# Linear layers explained in a simple way

## A part of series about different types of layers in neural networks

Many people perceive Neural Networks as black magic. We all have sometimes the tendency to think that there is no rationale or logic behind the Neural Network architecture. We would like to believe that all we can do is just to try a random selection of layers, put some computational power (GPUs/TPUs) to it, and just wait, lazily.

Although there is no strong formal theory on how to select the neural network layers and configuration, and although the only way to tune some hyper-parameters is just by trial and error (meta-learning for instance), there are still some heuristics, guidelines, and…

# New to machine learning? Try to avoid these mistakes

## The things I learned the hard way as a data scientist

Machine learning (ML) is one of the hottest fields in computer science. So many people are jumping with the fake idea that it’s just about running 10 lines of python code, and expecting things to work by magic in any situation. This blog post is about all the things I learned the hard way. Hope it saves you some good time falling for the same mistakes.

## 1. You shouldn’t believe it’s magic

Machine learning is like any scientific field: it has its own rules, logic and limitation. Believing that it’s some sort of black magic doesn’t help to improve your ML skills. This belief will stand…

# New to machine learning? Try to avoid these mistakes

## The things I learned the hard way as a data scientist

Machine learning (ML) is one of the hottest fields in computer science. So many people are jumping with the fake idea that it’s just about running 10 lines of python code, and expecting things to work by magic in any situation. This blog post is about all the things I learned the hard way. Hope it saves you some good time falling for the same mistakes.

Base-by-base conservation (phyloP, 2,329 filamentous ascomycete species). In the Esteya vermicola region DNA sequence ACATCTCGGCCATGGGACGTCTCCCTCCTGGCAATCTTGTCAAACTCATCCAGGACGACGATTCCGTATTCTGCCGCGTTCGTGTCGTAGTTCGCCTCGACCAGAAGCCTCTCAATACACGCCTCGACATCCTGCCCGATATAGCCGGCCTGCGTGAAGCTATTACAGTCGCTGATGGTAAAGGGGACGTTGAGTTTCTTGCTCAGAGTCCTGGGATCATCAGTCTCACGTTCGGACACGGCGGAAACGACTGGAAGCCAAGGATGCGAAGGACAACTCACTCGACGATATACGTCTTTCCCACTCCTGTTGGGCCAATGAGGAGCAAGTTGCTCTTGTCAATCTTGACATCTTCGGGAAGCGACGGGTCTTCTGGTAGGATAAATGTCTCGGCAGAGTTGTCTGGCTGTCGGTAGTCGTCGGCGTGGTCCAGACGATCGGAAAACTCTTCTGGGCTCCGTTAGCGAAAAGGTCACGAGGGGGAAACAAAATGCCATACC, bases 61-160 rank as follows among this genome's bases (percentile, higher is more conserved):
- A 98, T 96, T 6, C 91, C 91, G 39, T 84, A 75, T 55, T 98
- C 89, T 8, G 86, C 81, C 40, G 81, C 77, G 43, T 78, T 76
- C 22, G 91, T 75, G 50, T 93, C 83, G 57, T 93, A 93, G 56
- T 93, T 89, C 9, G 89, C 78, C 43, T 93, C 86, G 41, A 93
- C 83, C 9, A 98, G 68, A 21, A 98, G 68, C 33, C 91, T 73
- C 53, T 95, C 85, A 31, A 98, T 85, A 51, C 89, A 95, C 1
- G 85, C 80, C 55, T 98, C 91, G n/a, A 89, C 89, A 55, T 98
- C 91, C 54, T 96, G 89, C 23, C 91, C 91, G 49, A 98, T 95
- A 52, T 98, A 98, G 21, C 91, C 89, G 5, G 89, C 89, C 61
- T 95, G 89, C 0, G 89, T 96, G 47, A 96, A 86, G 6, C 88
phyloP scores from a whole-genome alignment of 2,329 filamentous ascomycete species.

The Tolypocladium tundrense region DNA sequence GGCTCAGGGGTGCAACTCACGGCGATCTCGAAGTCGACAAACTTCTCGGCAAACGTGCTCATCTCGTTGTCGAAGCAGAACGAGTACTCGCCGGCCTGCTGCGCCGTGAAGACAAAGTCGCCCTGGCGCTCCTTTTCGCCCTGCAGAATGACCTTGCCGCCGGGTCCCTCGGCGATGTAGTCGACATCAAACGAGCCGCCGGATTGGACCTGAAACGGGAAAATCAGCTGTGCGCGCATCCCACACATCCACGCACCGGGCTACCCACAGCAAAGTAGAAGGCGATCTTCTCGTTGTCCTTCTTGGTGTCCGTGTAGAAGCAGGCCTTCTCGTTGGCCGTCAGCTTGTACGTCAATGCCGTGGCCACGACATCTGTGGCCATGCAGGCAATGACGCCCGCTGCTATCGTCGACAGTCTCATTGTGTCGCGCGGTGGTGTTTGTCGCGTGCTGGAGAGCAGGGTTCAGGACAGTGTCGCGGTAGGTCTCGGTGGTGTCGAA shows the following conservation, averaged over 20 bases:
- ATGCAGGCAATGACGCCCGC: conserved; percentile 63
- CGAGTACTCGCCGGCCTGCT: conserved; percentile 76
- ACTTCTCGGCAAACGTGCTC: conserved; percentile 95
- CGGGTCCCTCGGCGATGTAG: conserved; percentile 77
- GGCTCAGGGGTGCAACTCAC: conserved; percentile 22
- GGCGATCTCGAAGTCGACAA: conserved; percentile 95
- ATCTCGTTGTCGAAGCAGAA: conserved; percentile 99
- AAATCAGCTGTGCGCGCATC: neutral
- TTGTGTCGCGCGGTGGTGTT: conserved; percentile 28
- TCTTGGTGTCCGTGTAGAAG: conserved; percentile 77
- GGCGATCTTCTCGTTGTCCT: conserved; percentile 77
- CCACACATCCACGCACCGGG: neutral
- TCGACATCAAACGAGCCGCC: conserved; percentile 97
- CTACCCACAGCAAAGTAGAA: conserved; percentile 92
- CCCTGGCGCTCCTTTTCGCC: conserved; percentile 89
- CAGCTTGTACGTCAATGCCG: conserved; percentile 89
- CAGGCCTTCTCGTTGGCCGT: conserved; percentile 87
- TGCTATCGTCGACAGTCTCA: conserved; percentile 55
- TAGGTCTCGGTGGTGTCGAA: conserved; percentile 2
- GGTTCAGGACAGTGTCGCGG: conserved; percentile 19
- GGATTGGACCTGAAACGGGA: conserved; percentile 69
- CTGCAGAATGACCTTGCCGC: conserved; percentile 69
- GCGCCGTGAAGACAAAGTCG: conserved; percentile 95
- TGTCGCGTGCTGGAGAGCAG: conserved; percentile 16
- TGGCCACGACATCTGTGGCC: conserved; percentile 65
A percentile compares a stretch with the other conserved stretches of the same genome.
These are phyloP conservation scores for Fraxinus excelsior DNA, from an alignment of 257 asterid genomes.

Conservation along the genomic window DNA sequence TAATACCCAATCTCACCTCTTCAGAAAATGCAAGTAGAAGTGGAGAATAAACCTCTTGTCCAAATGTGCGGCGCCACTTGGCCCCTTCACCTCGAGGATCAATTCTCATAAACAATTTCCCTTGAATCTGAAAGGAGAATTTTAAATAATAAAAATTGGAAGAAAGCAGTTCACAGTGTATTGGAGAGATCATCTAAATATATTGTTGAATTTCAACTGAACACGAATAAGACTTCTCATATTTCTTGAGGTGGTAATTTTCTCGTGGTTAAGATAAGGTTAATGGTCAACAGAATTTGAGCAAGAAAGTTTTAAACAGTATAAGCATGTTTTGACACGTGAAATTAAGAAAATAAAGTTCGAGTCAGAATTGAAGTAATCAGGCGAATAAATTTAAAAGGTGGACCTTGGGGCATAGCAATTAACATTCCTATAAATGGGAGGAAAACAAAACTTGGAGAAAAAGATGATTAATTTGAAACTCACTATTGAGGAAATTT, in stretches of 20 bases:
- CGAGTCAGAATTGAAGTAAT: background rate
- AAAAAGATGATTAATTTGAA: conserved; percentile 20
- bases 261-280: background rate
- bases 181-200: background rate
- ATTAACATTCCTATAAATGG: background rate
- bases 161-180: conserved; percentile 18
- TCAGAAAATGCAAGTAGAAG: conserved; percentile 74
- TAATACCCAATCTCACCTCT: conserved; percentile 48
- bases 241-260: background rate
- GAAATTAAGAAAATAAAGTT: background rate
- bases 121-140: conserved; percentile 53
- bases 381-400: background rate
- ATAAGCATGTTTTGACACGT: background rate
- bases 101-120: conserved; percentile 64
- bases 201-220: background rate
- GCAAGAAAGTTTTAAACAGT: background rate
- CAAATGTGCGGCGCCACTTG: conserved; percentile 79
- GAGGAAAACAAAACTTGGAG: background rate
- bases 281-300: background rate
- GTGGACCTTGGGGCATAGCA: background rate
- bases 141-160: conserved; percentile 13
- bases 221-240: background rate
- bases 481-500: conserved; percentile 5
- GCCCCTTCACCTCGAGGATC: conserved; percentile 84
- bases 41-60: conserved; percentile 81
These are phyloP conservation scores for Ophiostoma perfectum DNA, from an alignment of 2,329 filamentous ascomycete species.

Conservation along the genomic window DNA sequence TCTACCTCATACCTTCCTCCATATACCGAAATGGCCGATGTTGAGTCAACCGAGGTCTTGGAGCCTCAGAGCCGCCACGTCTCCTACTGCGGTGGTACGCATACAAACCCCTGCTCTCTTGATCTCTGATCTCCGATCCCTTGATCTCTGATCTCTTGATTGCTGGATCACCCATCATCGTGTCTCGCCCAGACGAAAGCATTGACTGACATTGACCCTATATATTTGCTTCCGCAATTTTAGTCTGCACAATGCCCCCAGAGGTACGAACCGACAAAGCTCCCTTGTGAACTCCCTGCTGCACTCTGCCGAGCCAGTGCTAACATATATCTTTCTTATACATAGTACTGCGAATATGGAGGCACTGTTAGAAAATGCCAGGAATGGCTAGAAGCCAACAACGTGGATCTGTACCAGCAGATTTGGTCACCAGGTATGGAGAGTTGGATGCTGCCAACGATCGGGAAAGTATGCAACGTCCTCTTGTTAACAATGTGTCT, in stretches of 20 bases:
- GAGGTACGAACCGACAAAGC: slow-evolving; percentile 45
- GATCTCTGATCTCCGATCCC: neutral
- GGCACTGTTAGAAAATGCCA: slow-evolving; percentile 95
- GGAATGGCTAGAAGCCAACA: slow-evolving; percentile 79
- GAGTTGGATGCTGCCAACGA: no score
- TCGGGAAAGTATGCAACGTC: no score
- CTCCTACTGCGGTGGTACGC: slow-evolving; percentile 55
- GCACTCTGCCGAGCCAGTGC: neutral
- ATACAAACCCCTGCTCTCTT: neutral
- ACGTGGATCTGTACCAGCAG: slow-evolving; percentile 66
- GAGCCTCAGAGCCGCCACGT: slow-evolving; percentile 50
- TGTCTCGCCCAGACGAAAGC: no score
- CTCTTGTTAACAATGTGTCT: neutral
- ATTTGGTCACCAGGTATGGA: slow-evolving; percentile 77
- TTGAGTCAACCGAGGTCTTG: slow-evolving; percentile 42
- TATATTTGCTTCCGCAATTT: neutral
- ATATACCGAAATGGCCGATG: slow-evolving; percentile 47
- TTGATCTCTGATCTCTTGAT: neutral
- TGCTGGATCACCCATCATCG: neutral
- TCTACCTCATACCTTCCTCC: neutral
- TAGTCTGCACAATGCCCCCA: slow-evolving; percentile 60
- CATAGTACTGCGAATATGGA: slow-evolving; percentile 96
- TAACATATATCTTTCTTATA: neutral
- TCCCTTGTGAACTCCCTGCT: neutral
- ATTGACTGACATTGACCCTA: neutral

## 1. You shouldn’t believe it’s magic

Machine learning is like any scientific field: it has its own rules, logic and limitation. Believing that it’s some sort of black magic doesn’t help to improve your ML skills. This belief will stand…

# Dimensions and degrees of freedom

## Number of features vs number of dimensions

The dimension of a mathematical object is the number of independent variables needed to fully describe it. A point has 0 dimensions. A line has 1 dimension, a square has 2 dimensions and a cube has 3 dimensions. On a line we need one variable, let’s say the distance from a starting point in order to pinpoint our position. On a square we need at least 2 pieces of information (x and y). In a cube, we need 3 coordinates (x,y,z)

# Dimensions and degrees of freedom

## Number of features vs number of dimensions

The dimension of a mathematical object is the number of independent variables needed to fully describe it. A point has 0 dimensions. A line has 1 dimension, a square has 2 dimensions and a cube has 3 dimensions. On a line we need one variable, let’s say the distance from a starting point in order to pinpoint our position. On a square we need at least 2 pieces of information (x and y). In a cube, we need 3 coordinates (x,y,z)